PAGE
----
1. See a critique of the same sort of argumentation in a popular-level article at Cosner, L., Timescale and theology, 28 June 2016. Return to text.
  2. See Cosner, L. and Sarfati, J., Non-Christian philosopher clears up myths about Augustine and the term ‘literal’, J. Creation 27(2):9–10, 2013. Return to text.

Helpful Resources

Readers’ comments

Tommy S.
Lita, you responded above and stated:

"As I stated in the review, it is sad the the book is weak on creation because it is otherwise excellent regarding the subject of inerrancy."

I just have to say that it's a contradiction to state that something is otherwise excellent regarding inerrancy when Genesis is not taken as inerrant. As Genesis is the foundation for all of scripture and everything, including salvation depends on the foundations in Genesis, anything that is "otherwise" excellent, to me, is anything but. Anything that undermines the correct reading Genesis undermines the Gospel message. And anything that does that, though claiming inerrancy, is merely claiming inerrancy only in the context of an errant worldview. In other words, they are then free to distort scripture to say or mean whatever they want.
Lita Cosner
It is technically possible to be an inerrantist who believes that Genesis allows for a variety of interpretations. They would be wrong, but they could still be an inerrantist.
Aiden B.
Nice review! But while the book The Enduring Authority of the Christian Scriptures may have been great regarding the topic of inerrancy, it still was weak on Biblical authority. Interestingly, history shows many times where scientific theories have been exposed as false. Even in the history of evolutionary ideology disguised in the name of science has obviously been exposed as false such as the transmutation of species, embryological parallelism, etc. and evolutionists know it. The only scientific theory that has stood the test of time and never been shown to have a single error is the creation model deprived from the Bible.
Dean R.
If Carson & Co is arguing for a state of limbo regarding the certainty of Scripture then he needs to be very careful and spell it out a bit more. It is also an arrogant thing to undermine the plain biblical account in Genesis that is supported by scientific evidence and consistant with Jesus, the 4 Gospels, Romans, Rev. etc written for men, women & children and not just experts in a particulat field.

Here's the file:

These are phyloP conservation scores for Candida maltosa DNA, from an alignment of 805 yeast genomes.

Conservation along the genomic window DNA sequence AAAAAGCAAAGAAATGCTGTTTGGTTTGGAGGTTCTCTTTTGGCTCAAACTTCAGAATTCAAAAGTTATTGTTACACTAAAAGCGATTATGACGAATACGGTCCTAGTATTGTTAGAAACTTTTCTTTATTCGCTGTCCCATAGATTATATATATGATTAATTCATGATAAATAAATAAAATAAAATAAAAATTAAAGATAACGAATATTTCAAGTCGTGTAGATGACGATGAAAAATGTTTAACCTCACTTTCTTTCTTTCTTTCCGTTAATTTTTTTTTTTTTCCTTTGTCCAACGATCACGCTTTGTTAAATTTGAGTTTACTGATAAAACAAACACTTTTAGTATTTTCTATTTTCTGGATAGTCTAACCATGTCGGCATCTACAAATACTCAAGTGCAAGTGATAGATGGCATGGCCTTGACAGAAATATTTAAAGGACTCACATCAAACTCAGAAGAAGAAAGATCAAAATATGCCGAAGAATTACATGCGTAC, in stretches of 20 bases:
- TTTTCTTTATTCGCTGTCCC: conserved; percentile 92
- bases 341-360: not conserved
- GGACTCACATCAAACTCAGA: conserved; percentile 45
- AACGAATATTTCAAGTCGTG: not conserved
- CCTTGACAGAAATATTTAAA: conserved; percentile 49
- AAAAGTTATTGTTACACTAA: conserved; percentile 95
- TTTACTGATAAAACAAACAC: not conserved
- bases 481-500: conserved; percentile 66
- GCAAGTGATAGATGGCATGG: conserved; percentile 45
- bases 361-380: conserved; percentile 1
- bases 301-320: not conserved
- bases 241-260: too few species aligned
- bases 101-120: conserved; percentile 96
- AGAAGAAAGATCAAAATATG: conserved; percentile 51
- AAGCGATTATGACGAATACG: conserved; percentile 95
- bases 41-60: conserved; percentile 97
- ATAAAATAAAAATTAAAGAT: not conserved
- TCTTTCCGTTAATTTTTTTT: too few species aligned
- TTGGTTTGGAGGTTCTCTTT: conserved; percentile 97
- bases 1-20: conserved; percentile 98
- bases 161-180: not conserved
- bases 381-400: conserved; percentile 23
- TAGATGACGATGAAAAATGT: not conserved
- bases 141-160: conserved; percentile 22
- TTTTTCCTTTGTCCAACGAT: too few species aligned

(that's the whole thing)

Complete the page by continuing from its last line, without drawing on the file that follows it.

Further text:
It is quite amazing how many modern theologians and modern pastors with a level of fame or intellect compromise Genesis 1-11 as if it is a totally different book where mankind is given some kind of extra biblical authority to over ride the ancient of Days.
Lita Cosner
As I stated in the review, it is sad the the book is weak on creation because it is otherwise excellent regarding the subject of inerrancy.
Richard P.
Despite Lita's caveat that we shouldn't completely reject such a book as this, her helpful observations above will enable me to do precisely that. CMI's (and Lita's) own articles show how the theology of Genesis creation is integrally bound together with the theology of the gospel and of scriptural authority. A book which compromises on its foundations in this way may well have good points (I'm sure there are many) but ultimately it can't be trusted.
Particularly disappointing is, once again, the failure of the writers to engage with Creationist arguments, to the extent of not appearing even to have read what the Creationist scientists have written. Why must evolutionists, theistic or atheistic, always seem to do this? By contrast, Lita and her colleagues read extensively the views and arguments of their opponents, keeping us readers very helpfully informed. Time after time, I am drawn to the conclusion that these words of John Stuart Mill could almost have been written about the creation/evolution "debate":
“He who knows only his own side of the case knows little of that. His reasons may be good, and no one may have been able to refute them. But if he is equally unable to refute the reasons on the opposite side, if he does not so much as know what they are, he has no ground for preferring either opinion... Nor is it enough that he should hear the opinions of adversaries from his own teachers, presented as they state them, and accompanied by what they offer as refutations. He must be able to hear them from persons who actually believe them...he must know them in their most plausible and persuasive form.” [Mill - On Liberty]
Lita Cosner
Thanks Richard. I would just add the caveat that we shouldn't 'trust' any book except Scripture--that is, we should scrutinize any fallible human work whether it is written by people we agree or disagree with. Even people we like can get it wrong sometimes. I've personally been helped lots of times by friendly critics.
Thomas C.
Have you ever seen a logical explanation of how chance is linked to rational thinking, or cause and effect, or natural laws, or predictability, or responsibility, or hope, of even significance of humans?
Lita Cosner
No, I haven't. That isn't to say that it doesn't exist (though I doubt that it does), but I've never seen a remotely convincing argument for it.